I published an article 2 days ago (at https://bit.ly/31Im9sL) containing an announcement that Ancestry.com and all its subsidiaries are to be sold to the Blackstone Group Inc. for $4.7 billion (US) including debt. The announcement was brief and contained very few details.
As you might expect, the announcement has generated a lot of questions amongst genealogists asking questions about the future of the company and how the services might change. Many of those questions concern the privacy of DNA information presently held by Ancestry.com.
An article this morning by Kevin Truong in the Vice.com web site answered a few questions concerning the company’s DNA business. He writes:
“Ancestry is known for its genealogy and home DNA testing services. According to its website, the company has 3 million paying subscribers, 27 billion records, and 100 million family trees. The website also says that over 18 million people have been DNA tested through the company.
“’To be crystal clear, Blackstone will not have access to user data and we are deeply committed to ensuring strong consumer privacy protections at the company,’ a spokesperson for Blackstone told Motherboard in an email. ‘We will not be sharing user DNA and family tree records with our portfolio companies.’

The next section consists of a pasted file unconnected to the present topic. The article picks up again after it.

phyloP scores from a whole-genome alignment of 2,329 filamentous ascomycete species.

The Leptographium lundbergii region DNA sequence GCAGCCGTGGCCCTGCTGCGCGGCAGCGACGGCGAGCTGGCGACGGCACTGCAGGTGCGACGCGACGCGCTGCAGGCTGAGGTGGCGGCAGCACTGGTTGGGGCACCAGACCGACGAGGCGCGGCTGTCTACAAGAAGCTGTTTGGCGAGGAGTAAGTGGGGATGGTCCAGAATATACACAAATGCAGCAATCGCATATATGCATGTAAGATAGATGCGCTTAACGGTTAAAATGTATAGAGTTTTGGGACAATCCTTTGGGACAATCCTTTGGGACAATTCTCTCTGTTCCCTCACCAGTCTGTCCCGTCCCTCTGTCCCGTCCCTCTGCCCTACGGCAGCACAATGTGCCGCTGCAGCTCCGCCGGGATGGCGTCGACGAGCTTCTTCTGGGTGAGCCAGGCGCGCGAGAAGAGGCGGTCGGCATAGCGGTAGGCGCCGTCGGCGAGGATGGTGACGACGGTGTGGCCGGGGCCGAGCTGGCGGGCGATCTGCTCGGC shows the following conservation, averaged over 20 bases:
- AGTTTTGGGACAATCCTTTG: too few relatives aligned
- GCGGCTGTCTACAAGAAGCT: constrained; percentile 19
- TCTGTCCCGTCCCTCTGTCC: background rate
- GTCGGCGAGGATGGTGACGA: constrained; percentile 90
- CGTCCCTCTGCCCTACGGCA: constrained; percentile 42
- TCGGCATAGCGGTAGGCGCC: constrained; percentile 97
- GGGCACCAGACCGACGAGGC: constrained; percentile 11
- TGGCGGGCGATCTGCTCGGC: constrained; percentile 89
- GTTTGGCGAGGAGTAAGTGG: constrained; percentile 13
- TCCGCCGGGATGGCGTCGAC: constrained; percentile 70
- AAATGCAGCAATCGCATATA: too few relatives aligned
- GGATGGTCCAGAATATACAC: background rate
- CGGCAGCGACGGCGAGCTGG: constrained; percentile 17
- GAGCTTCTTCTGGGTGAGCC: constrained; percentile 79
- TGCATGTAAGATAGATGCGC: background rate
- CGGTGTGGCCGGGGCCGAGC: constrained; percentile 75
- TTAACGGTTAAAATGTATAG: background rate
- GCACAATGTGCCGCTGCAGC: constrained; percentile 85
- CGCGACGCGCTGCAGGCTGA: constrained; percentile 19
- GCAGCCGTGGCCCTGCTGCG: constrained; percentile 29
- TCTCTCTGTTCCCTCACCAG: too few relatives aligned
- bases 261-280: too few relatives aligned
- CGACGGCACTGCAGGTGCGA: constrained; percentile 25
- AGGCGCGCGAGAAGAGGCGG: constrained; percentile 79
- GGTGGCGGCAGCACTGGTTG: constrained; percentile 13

“A spokesperson from Ancestry also said the company’s relationship with its users would remain the same.
“’Ancestry’s terms and conditions and privacy statement that is in effect for our users remains the same and Ancestry’s commitments to protect our customers’ personal data has not changed,’ the spokesperson said.”
The full article at https://www.vice.com/en_us/article/akzyq5/private-equity-firm-blackstone-bought-ancestry-dna-company-for-billions goes on for much longer. However, I found it interesting the final paragraph provides interesting advice for genealogists and others:
“Ultimately, the multi-billion dollar trading of Ancestry between investment companies is another reminder that when you hand over your DNA, you never know who might eventually own it. “